Gustav Mahler
Das klagende Lied (Song of Lamentation)

Gustav Mahler (1860-1911) obtained his diploma from the Vienna Conservatory at the age of 18, and he certainly had to make an important decision on his further path in music. One year before, he had completely given up the idea of a career as a concert pianist, and conducting an orchestra wasn’t even on the radar. In fact, between 1878 and 1880, he was completely immersed in his creative work and forced himself to live on a small allowance sent by his family. However, things did not go smoothly. As he told a friend, “At the conservatoire I never finished a single score. I usually stopped after the first or second movement, occasionally after the third… not because I was impatient to start another but because, before even finishing my work, I was no longer satisfied with it. I had already moved beyond it.”

Opus 1

Gustav Mahler

The young Gustav Mahler

However, one of the pieces Mahler started during his final year at the Conservatory was a work Mahler himself called “the first work in which I found myself as Mahler.” That particular works was a cantata Das klagende Lied (Song of Lamentation), and it would be the work Mahler himself considered his Opus 1. Mahler had originally intended to write a fairy-tale opera in cooperation with his friend, Hugo Wolf, but that idea was not realised. In 1877, Mahler had studied Middle High German at the University of Vienna, and also attended lectures on Old High German literature. The choice of subject grew from an intellectual and artistic ambience that was dominated by a late Romanticism and historicism preoccupied with the German Middle Ages. Of equal importance was the operatic influence steeped in Nordic legend and mythology flowing from the pen of Richard Wagner.

Libretto Sources

Gustav Mahler's Das klagende Lied

Gustav Mahler’s Das klagende Lied

Following the example set by Wagner, Mahler wrote the libretto before composing the music, and he relied on a number of literary works to fashion his poem. We find motifs derived from an anthology of fairytales by Ludwig Bechstein and a story entitled “Das klagende Lied,” and another taken from a Brothers Grimm tale, “Der singende Knochen” (The Singing Bone). In Part I of Mahler’s poem, a beautiful yet scornful queen offers herself in marriage to the man who can find a special red flower in the forest. Two brothers, one kind and chivalrous, the other wicked and blasphemous, venture into the forest to find the elusive flower. The gallant brother quickly finds the flower, and he puts it in his cap and lies down to sleep. When the evil brother comes upon the scene, he kills his sibling with his sword, takes the flower and buries his brother beneath a willow tree.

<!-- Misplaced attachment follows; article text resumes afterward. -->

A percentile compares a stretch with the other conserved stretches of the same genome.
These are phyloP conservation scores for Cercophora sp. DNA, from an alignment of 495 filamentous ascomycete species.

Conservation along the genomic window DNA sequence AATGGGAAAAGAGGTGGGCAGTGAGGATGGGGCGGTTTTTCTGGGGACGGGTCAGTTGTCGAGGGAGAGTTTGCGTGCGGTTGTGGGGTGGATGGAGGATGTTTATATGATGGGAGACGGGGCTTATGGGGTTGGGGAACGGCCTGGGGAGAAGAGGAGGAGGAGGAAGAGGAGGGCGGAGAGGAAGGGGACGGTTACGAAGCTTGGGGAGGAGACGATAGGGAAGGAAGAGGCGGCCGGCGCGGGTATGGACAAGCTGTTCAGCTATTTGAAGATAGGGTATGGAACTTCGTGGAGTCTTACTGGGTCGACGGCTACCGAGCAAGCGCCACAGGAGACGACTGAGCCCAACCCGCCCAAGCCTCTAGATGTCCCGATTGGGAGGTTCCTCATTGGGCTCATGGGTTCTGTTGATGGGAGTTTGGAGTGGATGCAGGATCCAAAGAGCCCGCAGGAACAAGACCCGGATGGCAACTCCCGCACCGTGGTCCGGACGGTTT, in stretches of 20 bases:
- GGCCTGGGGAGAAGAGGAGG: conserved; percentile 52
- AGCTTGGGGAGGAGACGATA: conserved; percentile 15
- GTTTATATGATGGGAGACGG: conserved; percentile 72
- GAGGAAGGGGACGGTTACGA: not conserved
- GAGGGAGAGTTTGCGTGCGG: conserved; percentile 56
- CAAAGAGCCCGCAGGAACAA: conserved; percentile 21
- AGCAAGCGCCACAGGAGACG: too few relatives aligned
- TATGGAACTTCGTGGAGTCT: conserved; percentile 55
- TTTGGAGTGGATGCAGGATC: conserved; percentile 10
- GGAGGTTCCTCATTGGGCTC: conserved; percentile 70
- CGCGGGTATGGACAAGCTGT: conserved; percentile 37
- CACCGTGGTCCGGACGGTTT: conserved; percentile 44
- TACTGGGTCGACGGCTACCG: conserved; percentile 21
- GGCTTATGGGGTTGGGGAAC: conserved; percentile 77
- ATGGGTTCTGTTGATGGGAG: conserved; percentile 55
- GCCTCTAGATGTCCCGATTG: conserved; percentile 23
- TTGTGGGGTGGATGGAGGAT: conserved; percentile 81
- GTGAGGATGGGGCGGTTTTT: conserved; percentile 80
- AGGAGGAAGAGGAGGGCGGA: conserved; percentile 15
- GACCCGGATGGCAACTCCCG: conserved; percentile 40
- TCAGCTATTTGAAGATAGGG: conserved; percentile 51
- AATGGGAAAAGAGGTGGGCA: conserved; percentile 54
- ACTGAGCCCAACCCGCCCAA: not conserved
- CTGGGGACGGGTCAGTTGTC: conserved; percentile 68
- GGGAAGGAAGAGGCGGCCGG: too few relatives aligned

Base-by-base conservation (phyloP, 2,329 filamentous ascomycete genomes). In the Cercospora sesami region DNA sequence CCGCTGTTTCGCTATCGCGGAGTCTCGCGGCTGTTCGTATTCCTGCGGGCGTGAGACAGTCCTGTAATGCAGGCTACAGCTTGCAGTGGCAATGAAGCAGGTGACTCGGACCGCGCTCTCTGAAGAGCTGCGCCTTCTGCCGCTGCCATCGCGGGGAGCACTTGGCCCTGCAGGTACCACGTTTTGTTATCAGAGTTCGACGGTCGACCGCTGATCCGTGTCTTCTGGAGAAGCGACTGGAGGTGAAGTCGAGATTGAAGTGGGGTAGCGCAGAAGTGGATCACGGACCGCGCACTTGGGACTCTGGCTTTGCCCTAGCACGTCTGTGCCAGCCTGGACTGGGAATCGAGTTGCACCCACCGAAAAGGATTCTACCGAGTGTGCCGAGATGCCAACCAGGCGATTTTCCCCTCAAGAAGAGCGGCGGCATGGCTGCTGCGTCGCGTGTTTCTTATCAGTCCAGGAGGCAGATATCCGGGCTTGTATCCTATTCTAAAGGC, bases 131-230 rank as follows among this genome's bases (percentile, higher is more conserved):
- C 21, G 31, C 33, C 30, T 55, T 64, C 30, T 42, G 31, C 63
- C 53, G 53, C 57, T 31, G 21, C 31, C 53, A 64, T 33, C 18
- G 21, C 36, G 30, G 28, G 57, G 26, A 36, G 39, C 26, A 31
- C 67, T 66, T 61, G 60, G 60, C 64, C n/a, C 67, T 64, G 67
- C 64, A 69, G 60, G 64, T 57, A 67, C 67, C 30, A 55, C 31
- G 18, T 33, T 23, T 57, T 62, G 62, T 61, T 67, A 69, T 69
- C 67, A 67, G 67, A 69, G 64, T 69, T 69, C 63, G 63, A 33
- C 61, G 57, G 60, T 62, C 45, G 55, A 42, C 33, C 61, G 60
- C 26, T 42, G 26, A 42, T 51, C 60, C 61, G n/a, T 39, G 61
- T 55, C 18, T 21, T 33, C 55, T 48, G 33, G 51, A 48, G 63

Gustav Mahler: Das klagende Lied (Song of Lamentation), Part 1 “Waldmärchen” (Forest Legend) (Ernst Haefliger, tenor; Elisabeth Söderström, soprano; London Symphony Orchestra; London Symphony Chorus; Pierre Boulez, cond.)

The Plot

In Part II “Der Spielmann” (The Minstrel), a wandering minstrel meanders through the forest and stumble across a bleached bone in the shade of a willow tree. The minstrel carves it into a flute, and the instrument takes on the voice of the murdered brother and laments and details his unfortunate death. The minstrel now takes the flute to the great hall of the King, resolved to find the queen and inform her of what has happened. In the concluding Part III, “Hochzeitsstück” (Wedding Piece), the minstrel arrives at the castle during the wedding celebration of the queen and the older brother. He plays the flute, which retells the story of the murder. Angered, the older brother scornfully seizes the flute and puts it to his lips. However, the singing bone now accuses him, “Oh brother, it was you who murdered me.” Pandemonium ensues, the queen collapses to the ground, the guests run away in horror, and the castle begins to sink into the ground.

Beethoven Prize

Mahler's Song of Lamentation - Forest Legend

Mahler’s Song of Lamentation – Forest Legend

Mahler completed the scoring in November 1880 and reports, “My fairy-tale is finished at long last truly a child of sorrow, more than a whole Year’s labour. But it has turned out to be worth it. The next thing is to use all means at my disposal to get it performed.” However, this proved to be somewhat difficult. Mahler entered the work for the 1881 Beethoven Prize of 500 Gulden hosted by the Gesellschaft der Musikfeunde, and as he later wrote, “If the Conservatory jury, which included Brahms, Goldmark, Hanslick, and Richter had given me the Beethoven Prize for Das klagende Lied, my whole life would have taken a different course. Perhaps I would have been spared the whole vile operatic career.” To be sure, Brahms felt real hostility towards Bruckner’s students and disciples, especially Hans Rott, Hugo Wolf, and Gustav Mahler. As we all know, Rott went mad and died in an asylum, Wolf musically moved as far away from Brahms as possible, and Mahler was soon on his way to conduct opera in Laibach.